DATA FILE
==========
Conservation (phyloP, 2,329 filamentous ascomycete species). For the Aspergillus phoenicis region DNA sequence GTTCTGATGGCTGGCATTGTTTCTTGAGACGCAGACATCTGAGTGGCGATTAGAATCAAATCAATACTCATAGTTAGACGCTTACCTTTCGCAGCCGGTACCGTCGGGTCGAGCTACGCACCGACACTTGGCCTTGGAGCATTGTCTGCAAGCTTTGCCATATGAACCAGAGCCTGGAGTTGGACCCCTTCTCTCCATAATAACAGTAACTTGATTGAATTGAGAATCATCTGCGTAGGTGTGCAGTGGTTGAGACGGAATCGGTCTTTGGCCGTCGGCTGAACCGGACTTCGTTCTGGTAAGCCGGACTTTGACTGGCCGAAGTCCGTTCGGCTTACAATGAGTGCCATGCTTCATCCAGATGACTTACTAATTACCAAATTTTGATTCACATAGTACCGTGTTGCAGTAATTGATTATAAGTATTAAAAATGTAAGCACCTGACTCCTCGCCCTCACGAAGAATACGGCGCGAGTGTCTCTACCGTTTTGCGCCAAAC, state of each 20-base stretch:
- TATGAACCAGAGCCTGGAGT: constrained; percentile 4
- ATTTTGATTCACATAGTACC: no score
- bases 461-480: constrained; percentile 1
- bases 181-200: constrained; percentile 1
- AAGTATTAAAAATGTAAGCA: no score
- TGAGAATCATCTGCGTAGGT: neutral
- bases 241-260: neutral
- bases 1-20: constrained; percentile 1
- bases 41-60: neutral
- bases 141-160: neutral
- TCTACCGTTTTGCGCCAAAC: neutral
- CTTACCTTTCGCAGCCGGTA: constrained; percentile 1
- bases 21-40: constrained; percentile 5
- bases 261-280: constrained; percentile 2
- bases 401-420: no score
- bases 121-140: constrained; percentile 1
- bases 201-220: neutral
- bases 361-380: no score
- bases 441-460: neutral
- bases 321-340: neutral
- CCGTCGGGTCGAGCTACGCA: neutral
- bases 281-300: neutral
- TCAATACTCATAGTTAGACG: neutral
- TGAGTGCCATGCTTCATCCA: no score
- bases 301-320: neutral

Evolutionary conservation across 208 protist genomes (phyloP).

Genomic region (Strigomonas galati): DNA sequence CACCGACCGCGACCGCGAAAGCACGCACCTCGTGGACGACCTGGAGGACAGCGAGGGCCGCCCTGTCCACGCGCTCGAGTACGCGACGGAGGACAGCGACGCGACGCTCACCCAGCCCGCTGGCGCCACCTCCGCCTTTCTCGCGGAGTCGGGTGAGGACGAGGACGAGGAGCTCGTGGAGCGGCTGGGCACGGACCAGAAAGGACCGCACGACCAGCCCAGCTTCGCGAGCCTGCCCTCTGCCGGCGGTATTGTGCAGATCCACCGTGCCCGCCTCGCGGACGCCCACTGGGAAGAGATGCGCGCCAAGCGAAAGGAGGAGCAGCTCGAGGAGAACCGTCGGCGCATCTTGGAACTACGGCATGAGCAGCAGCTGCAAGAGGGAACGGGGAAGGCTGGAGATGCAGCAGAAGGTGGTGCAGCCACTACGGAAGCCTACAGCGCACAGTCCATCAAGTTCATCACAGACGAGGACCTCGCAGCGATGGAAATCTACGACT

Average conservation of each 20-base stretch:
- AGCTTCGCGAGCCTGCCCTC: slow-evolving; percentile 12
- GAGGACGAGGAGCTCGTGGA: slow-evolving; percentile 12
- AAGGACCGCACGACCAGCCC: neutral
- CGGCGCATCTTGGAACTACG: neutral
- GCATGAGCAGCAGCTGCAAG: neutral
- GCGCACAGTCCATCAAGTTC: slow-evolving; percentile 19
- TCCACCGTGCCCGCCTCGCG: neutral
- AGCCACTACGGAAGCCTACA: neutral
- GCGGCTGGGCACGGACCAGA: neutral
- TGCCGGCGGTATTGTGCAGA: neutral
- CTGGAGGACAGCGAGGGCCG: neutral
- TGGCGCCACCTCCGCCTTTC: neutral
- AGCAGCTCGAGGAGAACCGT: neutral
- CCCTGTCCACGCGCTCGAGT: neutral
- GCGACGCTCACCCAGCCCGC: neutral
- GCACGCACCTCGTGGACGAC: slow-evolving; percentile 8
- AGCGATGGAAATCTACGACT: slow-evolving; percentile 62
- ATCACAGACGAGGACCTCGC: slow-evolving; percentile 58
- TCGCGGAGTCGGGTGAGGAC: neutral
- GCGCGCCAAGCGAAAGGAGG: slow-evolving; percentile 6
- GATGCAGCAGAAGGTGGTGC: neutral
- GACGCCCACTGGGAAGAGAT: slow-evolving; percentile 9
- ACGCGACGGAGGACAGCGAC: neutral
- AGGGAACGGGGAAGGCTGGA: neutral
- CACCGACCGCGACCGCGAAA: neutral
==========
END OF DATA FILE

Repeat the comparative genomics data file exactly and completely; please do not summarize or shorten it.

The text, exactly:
Conservation (phyloP, 2,329 filamentous ascomycete species). For the Aspergillus phoenicis region DNA sequence GTTCTGATGGCTGGCATTGTTTCTTGAGACGCAGACATCTGAGTGGCGATTAGAATCAAATCAATACTCATAGTTAGACGCTTACCTTTCGCAGCCGGTACCGTCGGGTCGAGCTACGCACCGACACTTGGCCTTGGAGCATTGTCTGCAAGCTTTGCCATATGAACCAGAGCCTGGAGTTGGACCCCTTCTCTCCATAATAACAGTAACTTGATTGAATTGAGAATCATCTGCGTAGGTGTGCAGTGGTTGAGACGGAATCGGTCTTTGGCCGTCGGCTGAACCGGACTTCGTTCTGGTAAGCCGGACTTTGACTGGCCGAAGTCCGTTCGGCTTACAATGAGTGCCATGCTTCATCCAGATGACTTACTAATTACCAAATTTTGATTCACATAGTACCGTGTTGCAGTAATTGATTATAAGTATTAAAAATGTAAGCACCTGACTCCTCGCCCTCACGAAGAATACGGCGCGAGTGTCTCTACCGTTTTGCGCCAAAC, state of each 20-base stretch:
- TATGAACCAGAGCCTGGAGT: constrained; percentile 4
- ATTTTGATTCACATAGTACC: no score
- bases 461-480: constrained; percentile 1
- bases 181-200: constrained; percentile 1
- AAGTATTAAAAATGTAAGCA: no score
- TGAGAATCATCTGCGTAGGT: neutral
- bases 241-260: neutral
- bases 1-20: constrained; percentile 1
- bases 41-60: neutral
- bases 141-160: neutral
- TCTACCGTTTTGCGCCAAAC: neutral
- CTTACCTTTCGCAGCCGGTA: constrained; percentile 1
- bases 21-40: constrained; percentile 5
- bases 261-280: constrained; percentile 2
- bases 401-420: no score
- bases 121-140: constrained; percentile 1
- bases 201-220: neutral
- bases 361-380: no score
- bases 441-460: neutral
- bases 321-340: neutral
- CCGTCGGGTCGAGCTACGCA: neutral
- bases 281-300: neutral
- TCAATACTCATAGTTAGACG: neutral
- TGAGTGCCATGCTTCATCCA: no score
- bases 301-320: neutral

Evolutionary conservation across 208 protist genomes (phyloP).

Genomic region (Strigomonas galati): DNA sequence CACCGACCGCGACCGCGAAAGCACGCACCTCGTGGACGACCTGGAGGACAGCGAGGGCCGCCCTGTCCACGCGCTCGAGTACGCGACGGAGGACAGCGACGCGACGCTCACCCAGCCCGCTGGCGCCACCTCCGCCTTTCTCGCGGAGTCGGGTGAGGACGAGGACGAGGAGCTCGTGGAGCGGCTGGGCACGGACCAGAAAGGACCGCACGACCAGCCCAGCTTCGCGAGCCTGCCCTCTGCCGGCGGTATTGTGCAGATCCACCGTGCCCGCCTCGCGGACGCCCACTGGGAAGAGATGCGCGCCAAGCGAAAGGAGGAGCAGCTCGAGGAGAACCGTCGGCGCATCTTGGAACTACGGCATGAGCAGCAGCTGCAAGAGGGAACGGGGAAGGCTGGAGATGCAGCAGAAGGTGGTGCAGCCACTACGGAAGCCTACAGCGCACAGTCCATCAAGTTCATCACAGACGAGGACCTCGCAGCGATGGAAATCTACGACT

Average conservation of each 20-base stretch:
- AGCTTCGCGAGCCTGCCCTC: slow-evolving; percentile 12
- GAGGACGAGGAGCTCGTGGA: slow-evolving; percentile 12
- AAGGACCGCACGACCAGCCC: neutral
- CGGCGCATCTTGGAACTACG: neutral
- GCATGAGCAGCAGCTGCAAG: neutral
- GCGCACAGTCCATCAAGTTC: slow-evolving; percentile 19
- TCCACCGTGCCCGCCTCGCG: neutral
- AGCCACTACGGAAGCCTACA: neutral
- GCGGCTGGGCACGGACCAGA: neutral
- TGCCGGCGGTATTGTGCAGA: neutral
- CTGGAGGACAGCGAGGGCCG: neutral
- TGGCGCCACCTCCGCCTTTC: neutral
- AGCAGCTCGAGGAGAACCGT: neutral
- CCCTGTCCACGCGCTCGAGT: neutral
- GCGACGCTCACCCAGCCCGC: neutral
- GCACGCACCTCGTGGACGAC: slow-evolving; percentile 8
- AGCGATGGAAATCTACGACT: slow-evolving; percentile 62
- ATCACAGACGAGGACCTCGC: slow-evolving; percentile 58
- TCGCGGAGTCGGGTGAGGAC: neutral
- GCGCGCCAAGCGAAAGGAGG: slow-evolving; percentile 6
- GATGCAGCAGAAGGTGGTGC: neutral
- GACGCCCACTGGGAAGAGAT: slow-evolving; percentile 9
- ACGCGACGGAGGACAGCGAC: neutral
- AGGGAACGGGGAAGGCTGGA: neutral
- CACCGACCGCGACCGCGAAA: neutral